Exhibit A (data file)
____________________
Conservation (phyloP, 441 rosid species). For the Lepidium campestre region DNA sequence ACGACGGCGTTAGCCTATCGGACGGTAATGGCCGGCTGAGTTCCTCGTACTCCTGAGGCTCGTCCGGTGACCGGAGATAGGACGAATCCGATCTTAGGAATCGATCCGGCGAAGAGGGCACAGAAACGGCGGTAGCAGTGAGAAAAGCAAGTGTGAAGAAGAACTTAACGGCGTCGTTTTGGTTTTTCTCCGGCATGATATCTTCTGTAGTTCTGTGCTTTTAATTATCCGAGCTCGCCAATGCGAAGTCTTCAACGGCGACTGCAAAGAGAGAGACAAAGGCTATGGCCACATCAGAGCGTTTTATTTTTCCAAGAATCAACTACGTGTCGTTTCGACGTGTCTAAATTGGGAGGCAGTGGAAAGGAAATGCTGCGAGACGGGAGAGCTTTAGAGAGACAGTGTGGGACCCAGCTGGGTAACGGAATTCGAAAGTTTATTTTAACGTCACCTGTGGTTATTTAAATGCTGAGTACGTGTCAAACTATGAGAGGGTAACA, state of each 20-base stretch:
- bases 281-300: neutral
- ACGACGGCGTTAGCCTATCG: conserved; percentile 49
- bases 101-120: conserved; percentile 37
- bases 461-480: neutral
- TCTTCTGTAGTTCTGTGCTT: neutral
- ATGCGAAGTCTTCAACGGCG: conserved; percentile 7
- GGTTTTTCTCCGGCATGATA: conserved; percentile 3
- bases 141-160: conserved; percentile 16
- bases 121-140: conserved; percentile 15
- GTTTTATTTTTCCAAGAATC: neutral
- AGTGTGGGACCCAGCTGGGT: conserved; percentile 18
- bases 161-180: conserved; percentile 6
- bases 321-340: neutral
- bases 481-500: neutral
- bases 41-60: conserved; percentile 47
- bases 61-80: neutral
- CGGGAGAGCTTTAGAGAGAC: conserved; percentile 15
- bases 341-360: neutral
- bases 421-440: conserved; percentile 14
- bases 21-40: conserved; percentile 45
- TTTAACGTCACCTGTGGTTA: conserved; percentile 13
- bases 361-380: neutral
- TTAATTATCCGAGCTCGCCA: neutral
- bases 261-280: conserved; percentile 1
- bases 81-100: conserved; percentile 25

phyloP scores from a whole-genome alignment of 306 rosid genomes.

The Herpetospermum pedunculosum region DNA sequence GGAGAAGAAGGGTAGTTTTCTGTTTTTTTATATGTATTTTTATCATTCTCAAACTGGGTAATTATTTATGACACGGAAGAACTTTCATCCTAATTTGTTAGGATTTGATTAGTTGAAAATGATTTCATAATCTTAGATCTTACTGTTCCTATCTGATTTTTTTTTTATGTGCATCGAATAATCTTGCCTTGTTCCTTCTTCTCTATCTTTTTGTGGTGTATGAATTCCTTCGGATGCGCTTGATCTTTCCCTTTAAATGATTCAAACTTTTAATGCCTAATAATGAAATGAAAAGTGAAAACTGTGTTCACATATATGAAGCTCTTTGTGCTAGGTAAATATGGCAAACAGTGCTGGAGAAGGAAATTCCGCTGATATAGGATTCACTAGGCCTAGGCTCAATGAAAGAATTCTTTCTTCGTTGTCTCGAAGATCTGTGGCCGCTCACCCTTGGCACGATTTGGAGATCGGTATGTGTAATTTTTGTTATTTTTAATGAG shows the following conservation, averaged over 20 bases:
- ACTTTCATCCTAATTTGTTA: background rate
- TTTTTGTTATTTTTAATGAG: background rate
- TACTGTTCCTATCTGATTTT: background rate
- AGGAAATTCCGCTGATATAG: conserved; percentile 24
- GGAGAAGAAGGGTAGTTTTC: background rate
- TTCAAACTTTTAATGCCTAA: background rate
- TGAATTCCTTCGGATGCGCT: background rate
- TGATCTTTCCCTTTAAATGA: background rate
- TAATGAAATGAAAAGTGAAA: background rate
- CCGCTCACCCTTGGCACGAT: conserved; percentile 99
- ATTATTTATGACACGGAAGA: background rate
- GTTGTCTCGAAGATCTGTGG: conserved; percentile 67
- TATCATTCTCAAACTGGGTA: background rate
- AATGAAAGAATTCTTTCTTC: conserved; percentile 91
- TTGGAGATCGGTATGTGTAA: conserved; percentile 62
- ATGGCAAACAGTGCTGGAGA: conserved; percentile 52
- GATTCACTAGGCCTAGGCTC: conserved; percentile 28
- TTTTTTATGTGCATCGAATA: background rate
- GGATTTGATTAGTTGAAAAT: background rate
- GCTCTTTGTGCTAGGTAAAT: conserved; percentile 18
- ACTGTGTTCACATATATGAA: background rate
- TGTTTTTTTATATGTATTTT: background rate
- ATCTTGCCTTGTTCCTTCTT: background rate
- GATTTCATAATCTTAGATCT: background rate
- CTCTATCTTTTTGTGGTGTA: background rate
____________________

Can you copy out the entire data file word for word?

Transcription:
Conservation (phyloP, 441 rosid species). For the Lepidium campestre region DNA sequence ACGACGGCGTTAGCCTATCGGACGGTAATGGCCGGCTGAGTTCCTCGTACTCCTGAGGCTCGTCCGGTGACCGGAGATAGGACGAATCCGATCTTAGGAATCGATCCGGCGAAGAGGGCACAGAAACGGCGGTAGCAGTGAGAAAAGCAAGTGTGAAGAAGAACTTAACGGCGTCGTTTTGGTTTTTCTCCGGCATGATATCTTCTGTAGTTCTGTGCTTTTAATTATCCGAGCTCGCCAATGCGAAGTCTTCAACGGCGACTGCAAAGAGAGAGACAAAGGCTATGGCCACATCAGAGCGTTTTATTTTTCCAAGAATCAACTACGTGTCGTTTCGACGTGTCTAAATTGGGAGGCAGTGGAAAGGAAATGCTGCGAGACGGGAGAGCTTTAGAGAGACAGTGTGGGACCCAGCTGGGTAACGGAATTCGAAAGTTTATTTTAACGTCACCTGTGGTTATTTAAATGCTGAGTACGTGTCAAACTATGAGAGGGTAACA, state of each 20-base stretch:
- bases 281-300: neutral
- ACGACGGCGTTAGCCTATCG: conserved; percentile 49
- bases 101-120: conserved; percentile 37
- bases 461-480: neutral
- TCTTCTGTAGTTCTGTGCTT: neutral
- ATGCGAAGTCTTCAACGGCG: conserved; percentile 7
- GGTTTTTCTCCGGCATGATA: conserved; percentile 3
- bases 141-160: conserved; percentile 16
- bases 121-140: conserved; percentile 15
- GTTTTATTTTTCCAAGAATC: neutral
- AGTGTGGGACCCAGCTGGGT: conserved; percentile 18
- bases 161-180: conserved; percentile 6
- bases 321-340: neutral
- bases 481-500: neutral
- bases 41-60: conserved; percentile 47
- bases 61-80: neutral
- CGGGAGAGCTTTAGAGAGAC: conserved; percentile 15
- bases 341-360: neutral
- bases 421-440: conserved; percentile 14
- bases 21-40: conserved; percentile 45
- TTTAACGTCACCTGTGGTTA: conserved; percentile 13
- bases 361-380: neutral
- TTAATTATCCGAGCTCGCCA: neutral
- bases 261-280: conserved; percentile 1
- bases 81-100: conserved; percentile 25

phyloP scores from a whole-genome alignment of 306 rosid genomes.

The Herpetospermum pedunculosum region DNA sequence GGAGAAGAAGGGTAGTTTTCTGTTTTTTTATATGTATTTTTATCATTCTCAAACTGGGTAATTATTTATGACACGGAAGAACTTTCATCCTAATTTGTTAGGATTTGATTAGTTGAAAATGATTTCATAATCTTAGATCTTACTGTTCCTATCTGATTTTTTTTTTATGTGCATCGAATAATCTTGCCTTGTTCCTTCTTCTCTATCTTTTTGTGGTGTATGAATTCCTTCGGATGCGCTTGATCTTTCCCTTTAAATGATTCAAACTTTTAATGCCTAATAATGAAATGAAAAGTGAAAACTGTGTTCACATATATGAAGCTCTTTGTGCTAGGTAAATATGGCAAACAGTGCTGGAGAAGGAAATTCCGCTGATATAGGATTCACTAGGCCTAGGCTCAATGAAAGAATTCTTTCTTCGTTGTCTCGAAGATCTGTGGCCGCTCACCCTTGGCACGATTTGGAGATCGGTATGTGTAATTTTTGTTATTTTTAATGAG shows the following conservation, averaged over 20 bases:
- ACTTTCATCCTAATTTGTTA: background rate
- TTTTTGTTATTTTTAATGAG: background rate
- TACTGTTCCTATCTGATTTT: background rate
- AGGAAATTCCGCTGATATAG: conserved; percentile 24
- GGAGAAGAAGGGTAGTTTTC: background rate
- TTCAAACTTTTAATGCCTAA: background rate
- TGAATTCCTTCGGATGCGCT: background rate
- TGATCTTTCCCTTTAAATGA: background rate
- TAATGAAATGAAAAGTGAAA: background rate
- CCGCTCACCCTTGGCACGAT: conserved; percentile 99
- ATTATTTATGACACGGAAGA: background rate
- GTTGTCTCGAAGATCTGTGG: conserved; percentile 67
- TATCATTCTCAAACTGGGTA: background rate
- AATGAAAGAATTCTTTCTTC: conserved; percentile 91
- TTGGAGATCGGTATGTGTAA: conserved; percentile 62
- ATGGCAAACAGTGCTGGAGA: conserved; percentile 52
- GATTCACTAGGCCTAGGCTC: conserved; percentile 28
- TTTTTTATGTGCATCGAATA: background rate
- GGATTTGATTAGTTGAAAAT: background rate
- GCTCTTTGTGCTAGGTAAAT: conserved; percentile 18
- ACTGTGTTCACATATATGAA: background rate
- TGTTTTTTTATATGTATTTT: background rate
- ATCTTGCCTTGTTCCTTCTT: background rate
- GATTTCATAATCTTAGATCT: background rate
- CTCTATCTTTTTGTGGTGTA: background rate